Here is the third text I have written for the CEEBC
THE LEGACY OF COMMUNISM
Marxism, the ideological basis of communism, attempts to turn the Christian gospel on its head. It presents a specific version of anthropology (the study of human experience), soteriology (the doctrine of salvation) and eschatology (the study of the end things) and claims to provide salvation for a world in crisis. This utopian vision turned into a dystopian reality and made over one hundred million victims.
When communism collapsed as a political system, the liberated people expected things to change overnight, just like the Israelites did after they left Egypt (Exodus 16:1-3). But they soon realised that even if they had been taken out of communism, communism had not been taken out of them. The Berlin Wall fell in the summer of 1989, but a wall remained in people’s minds and hearts. The ongoing legacy of communism is displayed in specific ways in Central and Eastern European societies and churches. Here are some of its basic traits.
Under communism, authoritarianism was the dominant leadership style and it penetrated the churches too. It created a paradoxical combination of distrust and dependence on authority. To the surprise of many, this model continued unabated in the churches in the region even after the fall of the old system. Its proponents were often those who had been active in leading resistance against communism in earlier times.
Communist regimes used secret police units to keep the churches under control, with the help of collaborators recruited among church members and leaders and through the use of threats or enticements. This created an atmosphere of suspicion, as it was impossible to discern who the agents of the regime were. The churches in our region have been largely unable to deal with the presence of former collaborators in their midst and have not known how to implement confession, forgiveness and restoration. Some have tried to play the phenomenon down, while others have engaged in harsh exposure campaigns. Neither approach has solved the problem. As a result, our churches still have to deal with a lack of trust between their members.
People who had to live under communist politics and economics functioned on a daily basis according to the ethics of survival. They played by the rules in order to survive as best they could. The same was true of church leaders, who tried to keep their congregations going even if it meant accepting compromises. However, when freedom came and such dubious ethical games were no longer necessary, it seemed that old habits died hard. The ethics of freedom meant making conscious choices rather than reverting to the path of least resistance. External conditions changed but automatic mechanisms were harder to eliminate.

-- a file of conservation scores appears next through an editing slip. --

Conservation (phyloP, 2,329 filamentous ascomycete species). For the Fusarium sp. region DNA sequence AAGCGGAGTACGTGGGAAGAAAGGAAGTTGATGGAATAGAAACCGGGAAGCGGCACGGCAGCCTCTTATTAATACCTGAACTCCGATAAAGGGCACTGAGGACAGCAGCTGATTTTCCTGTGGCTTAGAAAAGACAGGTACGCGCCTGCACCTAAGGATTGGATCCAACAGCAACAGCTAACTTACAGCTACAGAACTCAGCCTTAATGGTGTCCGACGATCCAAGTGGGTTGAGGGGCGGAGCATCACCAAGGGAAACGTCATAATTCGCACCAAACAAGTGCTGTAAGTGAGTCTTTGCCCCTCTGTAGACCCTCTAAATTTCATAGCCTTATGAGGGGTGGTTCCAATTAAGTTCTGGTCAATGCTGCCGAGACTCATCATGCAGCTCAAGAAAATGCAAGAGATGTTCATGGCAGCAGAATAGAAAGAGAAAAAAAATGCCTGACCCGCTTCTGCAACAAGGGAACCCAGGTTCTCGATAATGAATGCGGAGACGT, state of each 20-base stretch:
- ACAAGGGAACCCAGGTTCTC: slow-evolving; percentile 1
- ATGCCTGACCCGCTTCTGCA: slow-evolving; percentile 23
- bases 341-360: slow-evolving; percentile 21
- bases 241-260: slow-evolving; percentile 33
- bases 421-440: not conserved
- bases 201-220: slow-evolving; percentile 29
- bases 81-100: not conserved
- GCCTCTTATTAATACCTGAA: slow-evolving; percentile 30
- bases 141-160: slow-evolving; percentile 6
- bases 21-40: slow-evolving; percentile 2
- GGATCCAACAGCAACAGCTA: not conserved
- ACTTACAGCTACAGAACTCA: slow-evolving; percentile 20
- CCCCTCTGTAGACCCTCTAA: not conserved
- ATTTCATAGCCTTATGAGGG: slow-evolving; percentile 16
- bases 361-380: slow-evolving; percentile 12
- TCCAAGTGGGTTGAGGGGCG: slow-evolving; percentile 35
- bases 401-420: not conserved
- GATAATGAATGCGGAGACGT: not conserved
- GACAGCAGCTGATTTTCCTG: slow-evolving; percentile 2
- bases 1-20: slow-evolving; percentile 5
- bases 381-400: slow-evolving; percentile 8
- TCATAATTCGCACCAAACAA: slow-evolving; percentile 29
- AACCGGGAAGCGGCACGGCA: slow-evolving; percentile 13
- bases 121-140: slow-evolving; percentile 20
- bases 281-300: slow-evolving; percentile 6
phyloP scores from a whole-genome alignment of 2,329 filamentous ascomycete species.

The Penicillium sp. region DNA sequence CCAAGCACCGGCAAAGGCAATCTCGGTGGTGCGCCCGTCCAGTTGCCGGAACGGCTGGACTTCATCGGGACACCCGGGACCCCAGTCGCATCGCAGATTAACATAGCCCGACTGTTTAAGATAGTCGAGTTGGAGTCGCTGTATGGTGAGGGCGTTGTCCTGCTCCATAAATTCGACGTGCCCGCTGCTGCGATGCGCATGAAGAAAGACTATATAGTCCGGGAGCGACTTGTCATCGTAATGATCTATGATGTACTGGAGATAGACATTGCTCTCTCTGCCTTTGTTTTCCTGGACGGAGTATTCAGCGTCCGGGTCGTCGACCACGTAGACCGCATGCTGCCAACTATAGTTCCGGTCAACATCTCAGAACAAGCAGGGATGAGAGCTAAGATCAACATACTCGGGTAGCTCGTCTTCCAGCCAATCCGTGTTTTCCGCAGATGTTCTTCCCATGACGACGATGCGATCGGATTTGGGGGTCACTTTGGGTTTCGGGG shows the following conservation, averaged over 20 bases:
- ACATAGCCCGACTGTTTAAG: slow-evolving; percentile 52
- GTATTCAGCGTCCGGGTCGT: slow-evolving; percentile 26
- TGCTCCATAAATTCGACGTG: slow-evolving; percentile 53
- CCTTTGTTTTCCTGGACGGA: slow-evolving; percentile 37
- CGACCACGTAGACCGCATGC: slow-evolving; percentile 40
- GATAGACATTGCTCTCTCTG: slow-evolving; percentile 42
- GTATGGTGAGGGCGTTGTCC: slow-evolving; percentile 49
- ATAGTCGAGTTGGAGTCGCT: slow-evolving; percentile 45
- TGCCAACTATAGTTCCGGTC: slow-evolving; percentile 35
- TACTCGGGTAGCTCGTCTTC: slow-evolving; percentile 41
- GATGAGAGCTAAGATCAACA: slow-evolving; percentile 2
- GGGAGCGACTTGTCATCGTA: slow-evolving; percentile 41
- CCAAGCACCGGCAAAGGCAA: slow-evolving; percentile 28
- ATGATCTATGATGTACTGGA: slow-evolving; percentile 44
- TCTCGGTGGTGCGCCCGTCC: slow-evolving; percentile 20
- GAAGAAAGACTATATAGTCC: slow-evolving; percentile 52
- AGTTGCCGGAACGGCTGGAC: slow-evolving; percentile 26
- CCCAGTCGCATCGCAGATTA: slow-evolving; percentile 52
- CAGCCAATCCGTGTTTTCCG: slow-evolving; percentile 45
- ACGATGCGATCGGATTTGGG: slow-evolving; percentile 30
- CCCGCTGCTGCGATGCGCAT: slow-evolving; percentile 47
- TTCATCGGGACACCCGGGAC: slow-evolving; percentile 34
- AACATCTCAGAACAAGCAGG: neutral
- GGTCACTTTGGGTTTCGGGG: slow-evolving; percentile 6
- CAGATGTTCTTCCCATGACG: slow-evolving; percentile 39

When many Christians had their backs pushed to the wall by a regime which vowed to eradicate religion for good, the “Christ against culture” approach (to use Richard Niebuhr’s terminology) was widely adopted. When democratic pluralism arrived, Christians found themselves unprepared and incapable of mature responses. After decades of oppression, they were finally given the opportunity to engage prophetically and transform their cultures through the power of the gospel. In this watershed moment, many churches either prolonged their isolationist stance or opted for a sort of nostalgia, looking back to times long gone, when the church used to impose its principles on the world without opposition. The rules of the game proved to be quite different in post-communist societies and Christians needed to learn how to function in a Christ-like way in a new world full of competing voices and ideologies.
Christians who have grown up under freedom have a desperate need for models to follow. Yet most of the previous generation’s leaders, who survived communism but became entrenched in their actions or mindsets, have been unable to teach the younger generation how to live as free human beings. This is where the experience and input of Christians in the West has been a lifeline for the churches in our region. In the early 1990s we needed a great deal of help and support to compensate for the decades lost under communism – years when we were unable to train pastors or theologians, write or publish Christian literature, distribute Bibles, evangelise our own people, develop Christian education for children and adults, or practise care and hospitality for the poorest, the marginalised and the excluded in our societies.
The lives of Christians under communism were rather similar to lives of the Israelites living as slaves in Egypt. Their liberation under Moses did not automatically make them act like free, responsible people. The same is true of the church living in the post-communist era in our region. We too may need forty years in the desert of transition before we are able to live as people of freedom. It is for freedom that God has set us free (Gal 5:1) but we need to beware of the risk of falling back into old habits.